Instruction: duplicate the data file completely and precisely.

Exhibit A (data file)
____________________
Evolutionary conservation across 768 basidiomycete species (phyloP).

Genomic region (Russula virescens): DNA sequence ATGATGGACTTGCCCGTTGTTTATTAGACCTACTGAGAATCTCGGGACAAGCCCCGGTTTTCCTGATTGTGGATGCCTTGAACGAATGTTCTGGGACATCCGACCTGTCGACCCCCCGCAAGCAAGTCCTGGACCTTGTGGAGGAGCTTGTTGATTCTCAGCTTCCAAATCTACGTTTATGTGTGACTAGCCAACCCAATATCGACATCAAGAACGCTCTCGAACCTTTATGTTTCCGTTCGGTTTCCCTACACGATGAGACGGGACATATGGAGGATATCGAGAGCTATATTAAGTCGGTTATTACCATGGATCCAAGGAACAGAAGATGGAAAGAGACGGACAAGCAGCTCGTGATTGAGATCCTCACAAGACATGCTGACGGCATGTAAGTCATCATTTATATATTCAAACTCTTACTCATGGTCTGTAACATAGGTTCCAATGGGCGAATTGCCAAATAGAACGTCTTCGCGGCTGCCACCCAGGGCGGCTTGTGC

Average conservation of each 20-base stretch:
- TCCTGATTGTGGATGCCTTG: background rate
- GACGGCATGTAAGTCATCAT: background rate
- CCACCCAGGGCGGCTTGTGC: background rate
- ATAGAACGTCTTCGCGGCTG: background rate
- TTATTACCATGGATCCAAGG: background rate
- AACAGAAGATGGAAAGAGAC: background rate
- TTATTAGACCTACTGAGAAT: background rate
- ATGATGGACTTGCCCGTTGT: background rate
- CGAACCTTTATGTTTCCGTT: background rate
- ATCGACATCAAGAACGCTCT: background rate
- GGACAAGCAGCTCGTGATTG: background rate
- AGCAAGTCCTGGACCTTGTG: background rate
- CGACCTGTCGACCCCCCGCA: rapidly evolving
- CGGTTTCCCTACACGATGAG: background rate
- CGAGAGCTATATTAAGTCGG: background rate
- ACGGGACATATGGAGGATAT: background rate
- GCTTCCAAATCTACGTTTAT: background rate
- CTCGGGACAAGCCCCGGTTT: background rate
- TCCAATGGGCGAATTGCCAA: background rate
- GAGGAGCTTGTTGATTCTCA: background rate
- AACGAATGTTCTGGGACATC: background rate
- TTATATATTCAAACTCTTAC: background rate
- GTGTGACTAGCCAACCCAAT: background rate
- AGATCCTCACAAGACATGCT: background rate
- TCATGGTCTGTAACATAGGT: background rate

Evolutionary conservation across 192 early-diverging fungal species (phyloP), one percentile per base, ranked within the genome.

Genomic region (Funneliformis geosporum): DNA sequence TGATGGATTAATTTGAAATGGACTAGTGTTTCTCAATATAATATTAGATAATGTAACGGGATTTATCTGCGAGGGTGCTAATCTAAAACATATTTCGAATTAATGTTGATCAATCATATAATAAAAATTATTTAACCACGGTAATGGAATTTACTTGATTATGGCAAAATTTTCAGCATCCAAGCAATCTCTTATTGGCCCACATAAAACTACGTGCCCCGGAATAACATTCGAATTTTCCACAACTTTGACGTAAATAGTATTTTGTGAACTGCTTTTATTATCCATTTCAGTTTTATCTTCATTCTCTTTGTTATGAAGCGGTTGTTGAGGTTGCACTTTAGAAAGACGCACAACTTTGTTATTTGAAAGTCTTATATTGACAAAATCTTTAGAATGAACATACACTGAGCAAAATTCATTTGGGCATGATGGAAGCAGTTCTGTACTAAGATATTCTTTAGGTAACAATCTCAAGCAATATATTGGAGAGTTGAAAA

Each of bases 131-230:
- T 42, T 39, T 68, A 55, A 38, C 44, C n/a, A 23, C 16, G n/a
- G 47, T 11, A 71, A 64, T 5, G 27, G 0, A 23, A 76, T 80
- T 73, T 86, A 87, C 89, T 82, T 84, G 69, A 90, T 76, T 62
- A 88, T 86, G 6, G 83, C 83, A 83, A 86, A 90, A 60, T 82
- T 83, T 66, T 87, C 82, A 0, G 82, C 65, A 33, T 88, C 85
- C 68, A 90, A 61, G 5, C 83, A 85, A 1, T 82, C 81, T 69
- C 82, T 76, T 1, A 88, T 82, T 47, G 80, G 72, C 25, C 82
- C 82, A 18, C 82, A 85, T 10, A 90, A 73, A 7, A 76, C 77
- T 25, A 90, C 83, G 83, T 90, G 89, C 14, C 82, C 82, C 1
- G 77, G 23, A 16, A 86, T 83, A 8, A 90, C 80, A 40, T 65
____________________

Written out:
Evolutionary conservation across 768 basidiomycete species (phyloP).

Genomic region (Russula virescens): DNA sequence ATGATGGACTTGCCCGTTGTTTATTAGACCTACTGAGAATCTCGGGACAAGCCCCGGTTTTCCTGATTGTGGATGCCTTGAACGAATGTTCTGGGACATCCGACCTGTCGACCCCCCGCAAGCAAGTCCTGGACCTTGTGGAGGAGCTTGTTGATTCTCAGCTTCCAAATCTACGTTTATGTGTGACTAGCCAACCCAATATCGACATCAAGAACGCTCTCGAACCTTTATGTTTCCGTTCGGTTTCCCTACACGATGAGACGGGACATATGGAGGATATCGAGAGCTATATTAAGTCGGTTATTACCATGGATCCAAGGAACAGAAGATGGAAAGAGACGGACAAGCAGCTCGTGATTGAGATCCTCACAAGACATGCTGACGGCATGTAAGTCATCATTTATATATTCAAACTCTTACTCATGGTCTGTAACATAGGTTCCAATGGGCGAATTGCCAAATAGAACGTCTTCGCGGCTGCCACCCAGGGCGGCTTGTGC

Average conservation of each 20-base stretch:
- TCCTGATTGTGGATGCCTTG: background rate
- GACGGCATGTAAGTCATCAT: background rate
- CCACCCAGGGCGGCTTGTGC: background rate
- ATAGAACGTCTTCGCGGCTG: background rate
- TTATTACCATGGATCCAAGG: background rate
- AACAGAAGATGGAAAGAGAC: background rate
- TTATTAGACCTACTGAGAAT: background rate
- ATGATGGACTTGCCCGTTGT: background rate
- CGAACCTTTATGTTTCCGTT: background rate
- ATCGACATCAAGAACGCTCT: background rate
- GGACAAGCAGCTCGTGATTG: background rate
- AGCAAGTCCTGGACCTTGTG: background rate
- CGACCTGTCGACCCCCCGCA: rapidly evolving
- CGGTTTCCCTACACGATGAG: background rate
- CGAGAGCTATATTAAGTCGG: background rate
- ACGGGACATATGGAGGATAT: background rate
- GCTTCCAAATCTACGTTTAT: background rate
- CTCGGGACAAGCCCCGGTTT: background rate
- TCCAATGGGCGAATTGCCAA: background rate
- GAGGAGCTTGTTGATTCTCA: background rate
- AACGAATGTTCTGGGACATC: background rate
- TTATATATTCAAACTCTTAC: background rate
- GTGTGACTAGCCAACCCAAT: background rate
- AGATCCTCACAAGACATGCT: background rate
- TCATGGTCTGTAACATAGGT: background rate

Evolutionary conservation across 192 early-diverging fungal species (phyloP), one percentile per base, ranked within the genome.

Genomic region (Funneliformis geosporum): DNA sequence TGATGGATTAATTTGAAATGGACTAGTGTTTCTCAATATAATATTAGATAATGTAACGGGATTTATCTGCGAGGGTGCTAATCTAAAACATATTTCGAATTAATGTTGATCAATCATATAATAAAAATTATTTAACCACGGTAATGGAATTTACTTGATTATGGCAAAATTTTCAGCATCCAAGCAATCTCTTATTGGCCCACATAAAACTACGTGCCCCGGAATAACATTCGAATTTTCCACAACTTTGACGTAAATAGTATTTTGTGAACTGCTTTTATTATCCATTTCAGTTTTATCTTCATTCTCTTTGTTATGAAGCGGTTGTTGAGGTTGCACTTTAGAAAGACGCACAACTTTGTTATTTGAAAGTCTTATATTGACAAAATCTTTAGAATGAACATACACTGAGCAAAATTCATTTGGGCATGATGGAAGCAGTTCTGTACTAAGATATTCTTTAGGTAACAATCTCAAGCAATATATTGGAGAGTTGAAAA

Each of bases 131-230:
- T 42, T 39, T 68, A 55, A 38, C 44, C n/a, A 23, C 16, G n/a
- G 47, T 11, A 71, A 64, T 5, G 27, G 0, A 23, A 76, T 80
- T 73, T 86, A 87, C 89, T 82, T 84, G 69, A 90, T 76, T 62
- A 88, T 86, G 6, G 83, C 83, A 83, A 86, A 90, A 60, T 82
- T 83, T 66, T 87, C 82, A 0, G 82, C 65, A 33, T 88, C 85
- C 68, A 90, A 61, G 5, C 83, A 85, A 1, T 82, C 81, T 69
- C 82, T 76, T 1, A 88, T 82, T 47, G 80, G 72, C 25, C 82
- C 82, A 18, C 82, A 85, T 10, A 90, A 73, A 7, A 76, C 77
- T 25, A 90, C 83, G 83, T 90, G 89, C 14, C 82, C 82, C 1
- G 77, G 23, A 16, A 86, T 83, A 8, A 90, C 80, A 40, T 65